KnowBe4 customers run millions of phishing tests per year, and we report frequently on the top-clicked phishing topics so that our customers know what the highest-risk phishing templates are. That way they can inoculate their employees against the most prevalent social engineering attacks.
This infographic shows the most frequently clicked phishing emails from Q1 2017 broken down into 3 categories: subjects related to social media, general emails and 'In The Wild' attacks that we received from our customers by employees clicking the Phish Alert Button and sending the email to us for analysis.
Note that these have made it through all the filters and into the inbox of the employee. A multi-layered defense is critical because each layer has different points of effectiveness and ineffectiveness. That is one of the reasons we continue to remind IT pros that creating a human firewall is an essential last line of defense which you cannot do without.
How Can I Use This Information In My Organization?
Armed with this data, customers can now schedule phishing tests to strengthen their human firewall. KnowBe4 recommends to start with 1- and 2-star level tests --these are the easier ones to spot -- and over a 12-month period increase the difficulty level to 4- and 5-star templates which are much harder to identify.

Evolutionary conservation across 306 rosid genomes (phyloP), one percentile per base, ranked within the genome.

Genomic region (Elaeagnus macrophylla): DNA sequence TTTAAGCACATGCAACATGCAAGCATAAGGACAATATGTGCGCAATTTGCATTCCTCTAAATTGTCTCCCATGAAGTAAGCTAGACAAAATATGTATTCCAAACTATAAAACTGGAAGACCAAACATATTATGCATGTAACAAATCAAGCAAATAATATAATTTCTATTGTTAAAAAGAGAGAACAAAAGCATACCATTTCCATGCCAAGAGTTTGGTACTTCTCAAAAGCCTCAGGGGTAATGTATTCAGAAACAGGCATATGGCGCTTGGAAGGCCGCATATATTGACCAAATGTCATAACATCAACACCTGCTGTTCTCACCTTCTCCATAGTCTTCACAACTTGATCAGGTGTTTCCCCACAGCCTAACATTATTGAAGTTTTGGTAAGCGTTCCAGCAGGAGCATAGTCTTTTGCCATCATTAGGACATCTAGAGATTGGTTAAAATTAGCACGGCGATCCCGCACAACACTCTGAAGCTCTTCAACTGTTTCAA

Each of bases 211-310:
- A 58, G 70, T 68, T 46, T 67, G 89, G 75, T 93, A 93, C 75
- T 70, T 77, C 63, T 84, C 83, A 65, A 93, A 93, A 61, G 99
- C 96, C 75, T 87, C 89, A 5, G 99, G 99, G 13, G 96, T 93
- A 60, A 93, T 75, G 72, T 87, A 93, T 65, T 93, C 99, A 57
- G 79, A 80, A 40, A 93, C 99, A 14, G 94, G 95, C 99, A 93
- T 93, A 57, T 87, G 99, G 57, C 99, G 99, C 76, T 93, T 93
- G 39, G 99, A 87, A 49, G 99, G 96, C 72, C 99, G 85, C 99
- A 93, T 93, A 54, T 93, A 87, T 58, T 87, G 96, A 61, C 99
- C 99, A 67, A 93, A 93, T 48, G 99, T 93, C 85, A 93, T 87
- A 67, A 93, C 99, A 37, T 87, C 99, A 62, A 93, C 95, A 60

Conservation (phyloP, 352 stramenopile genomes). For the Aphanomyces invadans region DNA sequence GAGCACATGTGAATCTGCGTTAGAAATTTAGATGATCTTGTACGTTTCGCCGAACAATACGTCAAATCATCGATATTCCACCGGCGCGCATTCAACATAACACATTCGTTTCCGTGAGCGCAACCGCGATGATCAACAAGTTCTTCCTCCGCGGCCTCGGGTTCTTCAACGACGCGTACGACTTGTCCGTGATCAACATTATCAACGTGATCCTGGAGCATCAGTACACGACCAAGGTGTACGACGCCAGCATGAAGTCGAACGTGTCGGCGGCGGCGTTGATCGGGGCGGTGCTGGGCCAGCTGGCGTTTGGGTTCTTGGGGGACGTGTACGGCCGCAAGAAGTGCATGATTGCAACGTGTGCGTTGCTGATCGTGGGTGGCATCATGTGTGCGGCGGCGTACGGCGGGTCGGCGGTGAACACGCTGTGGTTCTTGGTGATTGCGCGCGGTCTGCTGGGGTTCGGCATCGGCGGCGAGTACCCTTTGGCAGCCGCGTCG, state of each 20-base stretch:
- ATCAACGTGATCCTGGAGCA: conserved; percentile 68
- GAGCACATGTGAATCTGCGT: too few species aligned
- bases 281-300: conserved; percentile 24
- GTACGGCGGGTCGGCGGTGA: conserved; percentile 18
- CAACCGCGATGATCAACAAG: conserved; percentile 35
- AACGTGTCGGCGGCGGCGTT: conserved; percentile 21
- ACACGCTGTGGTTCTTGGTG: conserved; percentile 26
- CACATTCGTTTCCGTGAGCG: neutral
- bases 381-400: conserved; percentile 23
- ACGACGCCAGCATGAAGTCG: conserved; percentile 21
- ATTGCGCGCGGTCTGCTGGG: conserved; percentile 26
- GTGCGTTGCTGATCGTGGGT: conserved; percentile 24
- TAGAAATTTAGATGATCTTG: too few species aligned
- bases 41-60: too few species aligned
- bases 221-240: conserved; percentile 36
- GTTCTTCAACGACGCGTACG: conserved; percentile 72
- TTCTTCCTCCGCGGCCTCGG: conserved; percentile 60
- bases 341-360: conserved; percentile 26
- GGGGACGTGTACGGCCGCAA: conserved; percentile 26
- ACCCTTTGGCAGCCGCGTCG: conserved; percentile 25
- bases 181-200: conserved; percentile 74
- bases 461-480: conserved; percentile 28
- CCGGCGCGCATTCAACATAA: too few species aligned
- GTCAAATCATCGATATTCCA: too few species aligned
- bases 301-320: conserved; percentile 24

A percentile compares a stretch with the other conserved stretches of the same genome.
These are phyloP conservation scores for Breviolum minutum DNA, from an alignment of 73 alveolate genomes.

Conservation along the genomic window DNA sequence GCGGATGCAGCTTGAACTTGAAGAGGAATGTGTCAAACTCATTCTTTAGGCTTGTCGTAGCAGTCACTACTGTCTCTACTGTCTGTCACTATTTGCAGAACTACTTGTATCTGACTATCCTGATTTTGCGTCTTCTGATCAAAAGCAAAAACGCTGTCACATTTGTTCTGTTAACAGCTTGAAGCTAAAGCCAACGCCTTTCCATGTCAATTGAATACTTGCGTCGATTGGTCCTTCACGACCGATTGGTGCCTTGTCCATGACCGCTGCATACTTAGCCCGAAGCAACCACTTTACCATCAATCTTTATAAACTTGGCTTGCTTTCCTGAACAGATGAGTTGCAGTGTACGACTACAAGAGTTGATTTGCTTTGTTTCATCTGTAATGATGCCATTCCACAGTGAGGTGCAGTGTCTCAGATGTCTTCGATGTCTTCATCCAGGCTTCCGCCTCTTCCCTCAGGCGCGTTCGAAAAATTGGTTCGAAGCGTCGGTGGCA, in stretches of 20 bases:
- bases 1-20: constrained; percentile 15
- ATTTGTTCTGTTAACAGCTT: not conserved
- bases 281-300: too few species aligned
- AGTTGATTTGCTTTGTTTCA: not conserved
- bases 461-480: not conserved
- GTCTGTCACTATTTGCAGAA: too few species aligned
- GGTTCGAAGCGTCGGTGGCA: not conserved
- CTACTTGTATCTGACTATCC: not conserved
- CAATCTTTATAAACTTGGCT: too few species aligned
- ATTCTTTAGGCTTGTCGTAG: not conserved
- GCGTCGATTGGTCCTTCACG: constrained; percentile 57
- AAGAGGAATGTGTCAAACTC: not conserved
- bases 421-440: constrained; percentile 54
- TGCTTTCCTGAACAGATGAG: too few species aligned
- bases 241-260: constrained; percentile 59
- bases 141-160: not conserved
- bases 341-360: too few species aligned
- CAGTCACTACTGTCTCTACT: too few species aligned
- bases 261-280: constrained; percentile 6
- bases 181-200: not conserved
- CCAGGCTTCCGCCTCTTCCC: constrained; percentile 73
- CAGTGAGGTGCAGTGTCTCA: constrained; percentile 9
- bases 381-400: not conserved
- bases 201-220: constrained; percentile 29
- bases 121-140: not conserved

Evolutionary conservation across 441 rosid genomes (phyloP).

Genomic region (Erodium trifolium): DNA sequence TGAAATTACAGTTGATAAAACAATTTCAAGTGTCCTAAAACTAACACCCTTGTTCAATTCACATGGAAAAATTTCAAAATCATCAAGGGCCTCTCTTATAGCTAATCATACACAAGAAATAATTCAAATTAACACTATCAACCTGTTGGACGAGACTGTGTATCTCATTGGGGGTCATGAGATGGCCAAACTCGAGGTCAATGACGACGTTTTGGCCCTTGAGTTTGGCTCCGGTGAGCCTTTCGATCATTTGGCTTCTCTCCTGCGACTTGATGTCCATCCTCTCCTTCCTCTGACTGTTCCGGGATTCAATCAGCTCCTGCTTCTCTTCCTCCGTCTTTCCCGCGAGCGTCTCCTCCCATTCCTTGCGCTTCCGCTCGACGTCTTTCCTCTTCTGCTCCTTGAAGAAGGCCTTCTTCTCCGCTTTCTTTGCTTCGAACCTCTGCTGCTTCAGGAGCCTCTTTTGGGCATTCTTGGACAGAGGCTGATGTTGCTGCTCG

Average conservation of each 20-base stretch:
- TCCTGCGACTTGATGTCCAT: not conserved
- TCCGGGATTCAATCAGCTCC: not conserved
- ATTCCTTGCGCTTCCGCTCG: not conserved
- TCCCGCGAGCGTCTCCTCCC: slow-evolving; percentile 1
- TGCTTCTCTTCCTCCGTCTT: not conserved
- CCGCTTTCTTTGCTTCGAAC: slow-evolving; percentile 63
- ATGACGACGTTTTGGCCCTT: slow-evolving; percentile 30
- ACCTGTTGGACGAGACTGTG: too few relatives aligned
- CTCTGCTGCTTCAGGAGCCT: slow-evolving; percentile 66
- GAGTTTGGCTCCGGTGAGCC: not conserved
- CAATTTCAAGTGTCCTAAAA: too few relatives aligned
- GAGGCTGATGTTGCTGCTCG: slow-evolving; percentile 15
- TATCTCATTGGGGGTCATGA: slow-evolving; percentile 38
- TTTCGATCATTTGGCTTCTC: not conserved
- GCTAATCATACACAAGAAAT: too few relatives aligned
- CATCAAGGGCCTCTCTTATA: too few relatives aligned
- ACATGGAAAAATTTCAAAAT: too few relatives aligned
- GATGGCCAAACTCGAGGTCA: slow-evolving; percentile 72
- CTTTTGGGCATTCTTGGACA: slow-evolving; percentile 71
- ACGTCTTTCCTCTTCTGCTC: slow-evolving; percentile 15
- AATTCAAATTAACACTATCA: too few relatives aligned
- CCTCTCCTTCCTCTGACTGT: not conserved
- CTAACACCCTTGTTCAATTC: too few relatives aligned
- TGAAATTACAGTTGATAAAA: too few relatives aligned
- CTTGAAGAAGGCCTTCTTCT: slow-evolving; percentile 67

You can even target specific groups, departments, and/or individuals with phish of differing maturity levels. That can allow security leaders to inject training at a maturity level that is most likely to help each group – and it also allows for some gamification.
Phishing Emails Remain the #1 Infection Vector
Fresh information from Osterman Research shows that over a 10-year timespan, since mid-2014, phishing has taken over from Web and still remains the No.1 network infection vector. This is significant because it is seeing effectiveness in a ‘push’ model as the attack vector. In other words, the attackers aren’t merely placing what are in-effect landmines out on the web and hoping that people will stumble over them. The graph below was updates this week.